ITEM 16 – [Reserved]

113

ITEM 16A – Audit Committee Financial Expert

113

ITEM 16B – Code of Ethics

113

ITEM 16C – Principal Accountant Fees And Services

113

ITEM 16D – Exemptions from the Listing Standards for Audit Committees

114

ITEM 16E – Purchases of Equity Securities by the Issuer and Affiliated Purchasers

114

ITEM 16F – Changes in Registrant’s Certifying Accountant

114

ITEM 16G – Corporate Governance

114

ITEM 17 – Financial Statements

114

ITEM 18 – Financial Statements

114

ITEM 19 – Exhibits

114

Signature

121

Index to Consolidated Financial Statements

F-1

 



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EXPLANATORY NOTES

 

All references in this annual report to “Videotron” or “our Corporation”, as well as the use of the terms “we”, “us”, “our” or similar terms, are references to Videotron Ltd. and, unless the context otherwise requires, its consolidated subsidiaries. All references in this annual report to “Quebecor Media” are to our parent corporation Quebecor Media Inc., all references to “TVA Group” are to TVA Group Inc., a public subsidiary of Quebecor Media, all references to “Quebecor” are to Quebecor Inc., the majority shareholder of Quebecor Media, all references to “4Degrees” are references to 4Degrees Colocations Inc., and all references to “Fibrenoire” are references to Fibrenoire Inc.

 

In this annual report, all references to the “CRTC” are references to the Canadian Radio-television and Telecommunications Commission.

 

All references in this annual report to our “Senior Notes” are to, collectively, our issued and outstanding 5% Senior Notes due July 15, 2022, our 53/8% Senior Notes due June 15, 2024, our 55/8% Senior Notes due June 15, 2025, our 53/4% Senior Notes due January 15, 2026 and our 51/8% Senior Notes due April 15, 2027.

 

INDUSTRY AND MARKET DATA

 

Industry statistics and market data used throughout this annual report were obtained from internal surveys, market research, publicly available information and industry publications, including the CRTC and Numeris. Industry publications generally state that the information they contain has been obtained from sources believed to be reliable, but that the accuracy and completeness of this information is not guaranteed. Industry and company data is approximate and may reflect rounding in certain cases.

 

Information contained in this annual report concerning the telecommunication industry, our general expectations concerning this industry and our market positions and market shares may also be based on estimates and assumptions made by us based on our knowledge of the industry and which we believe to be reliable. We believe, however, that this data is inherently imprecise, although generally indicative of relative market positions and market shares.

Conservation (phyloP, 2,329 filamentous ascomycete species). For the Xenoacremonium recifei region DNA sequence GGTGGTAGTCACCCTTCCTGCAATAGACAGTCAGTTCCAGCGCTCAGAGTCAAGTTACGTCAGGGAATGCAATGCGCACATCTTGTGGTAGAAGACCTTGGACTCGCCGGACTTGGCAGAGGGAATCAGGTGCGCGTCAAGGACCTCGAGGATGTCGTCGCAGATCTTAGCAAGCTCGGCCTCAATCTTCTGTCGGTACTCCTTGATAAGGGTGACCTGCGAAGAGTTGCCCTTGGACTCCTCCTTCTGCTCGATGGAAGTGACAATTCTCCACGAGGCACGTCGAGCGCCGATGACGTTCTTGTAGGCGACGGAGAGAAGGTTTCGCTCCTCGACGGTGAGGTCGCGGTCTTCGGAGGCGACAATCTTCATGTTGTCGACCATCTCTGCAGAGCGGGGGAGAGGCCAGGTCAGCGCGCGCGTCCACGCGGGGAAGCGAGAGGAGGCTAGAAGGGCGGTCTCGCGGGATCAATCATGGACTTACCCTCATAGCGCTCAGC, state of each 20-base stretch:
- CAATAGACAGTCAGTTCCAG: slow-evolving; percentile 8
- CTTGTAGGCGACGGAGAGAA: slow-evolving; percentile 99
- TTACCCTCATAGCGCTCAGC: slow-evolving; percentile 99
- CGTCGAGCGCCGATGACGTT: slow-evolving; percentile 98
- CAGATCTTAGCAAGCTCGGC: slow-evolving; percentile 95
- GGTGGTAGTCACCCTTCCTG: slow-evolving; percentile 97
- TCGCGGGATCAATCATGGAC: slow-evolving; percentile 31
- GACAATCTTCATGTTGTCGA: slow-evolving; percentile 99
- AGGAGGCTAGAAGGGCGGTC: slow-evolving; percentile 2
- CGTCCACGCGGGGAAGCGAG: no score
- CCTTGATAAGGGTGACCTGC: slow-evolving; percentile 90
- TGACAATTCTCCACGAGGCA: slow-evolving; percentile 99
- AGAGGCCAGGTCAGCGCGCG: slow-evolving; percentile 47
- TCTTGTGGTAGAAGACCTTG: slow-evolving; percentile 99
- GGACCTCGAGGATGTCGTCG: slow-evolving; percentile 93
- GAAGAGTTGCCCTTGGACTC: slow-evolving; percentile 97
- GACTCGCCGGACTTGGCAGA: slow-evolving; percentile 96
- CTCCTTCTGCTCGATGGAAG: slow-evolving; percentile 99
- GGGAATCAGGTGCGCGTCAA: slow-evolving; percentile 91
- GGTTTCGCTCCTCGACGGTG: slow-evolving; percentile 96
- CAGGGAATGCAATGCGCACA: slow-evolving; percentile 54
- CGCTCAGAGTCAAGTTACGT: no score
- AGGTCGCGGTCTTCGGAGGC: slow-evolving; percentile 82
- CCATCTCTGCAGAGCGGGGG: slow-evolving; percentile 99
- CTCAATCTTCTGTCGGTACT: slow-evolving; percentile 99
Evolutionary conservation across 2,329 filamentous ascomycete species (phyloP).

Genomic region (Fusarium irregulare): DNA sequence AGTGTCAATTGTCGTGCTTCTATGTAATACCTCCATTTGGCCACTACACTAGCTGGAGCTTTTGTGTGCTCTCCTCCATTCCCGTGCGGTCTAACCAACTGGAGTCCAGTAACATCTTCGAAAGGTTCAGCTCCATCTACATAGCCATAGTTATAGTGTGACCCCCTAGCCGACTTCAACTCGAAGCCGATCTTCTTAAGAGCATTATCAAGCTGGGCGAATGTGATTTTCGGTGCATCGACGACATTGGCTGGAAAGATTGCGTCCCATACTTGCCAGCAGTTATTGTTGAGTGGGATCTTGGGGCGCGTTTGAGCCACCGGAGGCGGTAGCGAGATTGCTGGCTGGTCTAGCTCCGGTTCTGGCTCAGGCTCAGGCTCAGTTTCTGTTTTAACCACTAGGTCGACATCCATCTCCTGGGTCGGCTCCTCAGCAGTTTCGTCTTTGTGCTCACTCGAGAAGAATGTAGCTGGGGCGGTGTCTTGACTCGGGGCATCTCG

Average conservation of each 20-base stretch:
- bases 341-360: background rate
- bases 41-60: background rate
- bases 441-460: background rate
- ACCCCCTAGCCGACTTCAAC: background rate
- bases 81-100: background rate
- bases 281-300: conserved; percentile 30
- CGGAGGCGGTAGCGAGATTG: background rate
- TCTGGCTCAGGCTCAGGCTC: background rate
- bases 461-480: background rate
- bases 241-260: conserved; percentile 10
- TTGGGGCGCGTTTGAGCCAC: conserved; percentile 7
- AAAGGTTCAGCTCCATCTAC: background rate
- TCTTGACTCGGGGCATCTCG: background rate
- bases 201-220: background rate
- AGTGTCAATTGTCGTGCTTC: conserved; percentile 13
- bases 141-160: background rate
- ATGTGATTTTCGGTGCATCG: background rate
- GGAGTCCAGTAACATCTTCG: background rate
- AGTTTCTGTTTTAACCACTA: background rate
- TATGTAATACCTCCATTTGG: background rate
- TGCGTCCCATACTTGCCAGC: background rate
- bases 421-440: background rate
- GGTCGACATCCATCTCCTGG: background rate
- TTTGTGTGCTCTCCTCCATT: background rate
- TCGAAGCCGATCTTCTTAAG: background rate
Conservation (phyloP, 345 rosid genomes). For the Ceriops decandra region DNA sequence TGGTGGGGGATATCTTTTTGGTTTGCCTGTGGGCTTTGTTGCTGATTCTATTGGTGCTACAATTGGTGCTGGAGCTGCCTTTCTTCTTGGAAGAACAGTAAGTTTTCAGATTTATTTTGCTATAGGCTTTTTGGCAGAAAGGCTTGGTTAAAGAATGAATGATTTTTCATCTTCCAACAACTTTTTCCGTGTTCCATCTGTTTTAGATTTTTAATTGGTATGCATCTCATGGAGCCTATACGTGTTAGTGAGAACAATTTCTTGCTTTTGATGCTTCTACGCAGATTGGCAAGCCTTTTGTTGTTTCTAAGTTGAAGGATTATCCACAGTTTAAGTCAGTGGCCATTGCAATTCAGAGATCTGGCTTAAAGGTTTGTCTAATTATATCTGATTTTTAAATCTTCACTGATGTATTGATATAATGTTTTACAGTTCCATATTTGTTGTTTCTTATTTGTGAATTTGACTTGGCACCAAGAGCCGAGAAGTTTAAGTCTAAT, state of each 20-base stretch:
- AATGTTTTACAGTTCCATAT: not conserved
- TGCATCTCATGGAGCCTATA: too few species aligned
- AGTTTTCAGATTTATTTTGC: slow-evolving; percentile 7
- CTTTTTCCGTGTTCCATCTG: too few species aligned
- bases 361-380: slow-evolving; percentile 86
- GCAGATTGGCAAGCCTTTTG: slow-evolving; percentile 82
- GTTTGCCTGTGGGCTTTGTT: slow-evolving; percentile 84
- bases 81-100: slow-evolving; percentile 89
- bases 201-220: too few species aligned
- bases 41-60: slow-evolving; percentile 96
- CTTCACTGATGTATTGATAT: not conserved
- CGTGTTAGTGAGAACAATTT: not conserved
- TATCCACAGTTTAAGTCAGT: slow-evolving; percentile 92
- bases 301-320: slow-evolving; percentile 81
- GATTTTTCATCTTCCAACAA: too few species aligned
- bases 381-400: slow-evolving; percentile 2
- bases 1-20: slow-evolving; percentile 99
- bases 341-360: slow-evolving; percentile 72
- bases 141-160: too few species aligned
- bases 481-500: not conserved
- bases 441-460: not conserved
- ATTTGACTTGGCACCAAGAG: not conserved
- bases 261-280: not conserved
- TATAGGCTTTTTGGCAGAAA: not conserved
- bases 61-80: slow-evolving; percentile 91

PRESENTATION OF FINANCIAL INFORMATION

 

IFRS and Functional Currency

 

Our audited consolidated financial statements for the years ended December 31, 2017, 2016, 2015, 2014 and 2013 have been prepared in accordance with International Financial Reporting Standards (“IFRS”) as issued by the International Accounting Standards Board.

 

In this annual report, references to Canadian Dollars, CAN$ or $ are to the lawful currency of Canada, our functional currency, and references to US Dollars or US$ are to the currency of the United States.

 

Non-IFRS Financial Measures and Key Performance Indicator

 

In this annual report, we use certain non-IFRS financial measures, including adjusted operating income, adjusted operating income margin and long-term debt, excluding QMI subordinated loans. These financial measures are not calculated in accordance with, or recognized by, IFRS. Our method of calculating these financial measures may differ from the methods used by other companies and, as a result, the non-IFRS financial measures presented in this annual report may not be comparable to other similarly titled measures disclosed by other companies.

 

We provide a definition of adjusted operating income, adjusted operating income margin and average monthly revenue per user (“ARPU”) under “Item 5. Operating and Financial Review and Prospects — Non-IFRS Financial Measures” and “Item 5. Operating and Financial Review and Prospects — Key Performance Indicator”. We also provide a definition of adjusted operating income, a reconciliation of adjusted operating income and a reconciliation of long-term debt, excluding QMI subordinated loans to the most directly comparable financial measures under IFRS in footnotes 3 and 4 to the tables under “Item 3. Key Information — A. Selected Financial Data”. We also provide a definition of ARPU in footnote 11 to the tables under “Item 3. Key Information — A. Selected Financial Data”.

 

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Unless otherwise indicated, information provided in this annual report, including all operating data presented, is as of December 31, 2017.

 

EXCHANGE RATE INFORMATION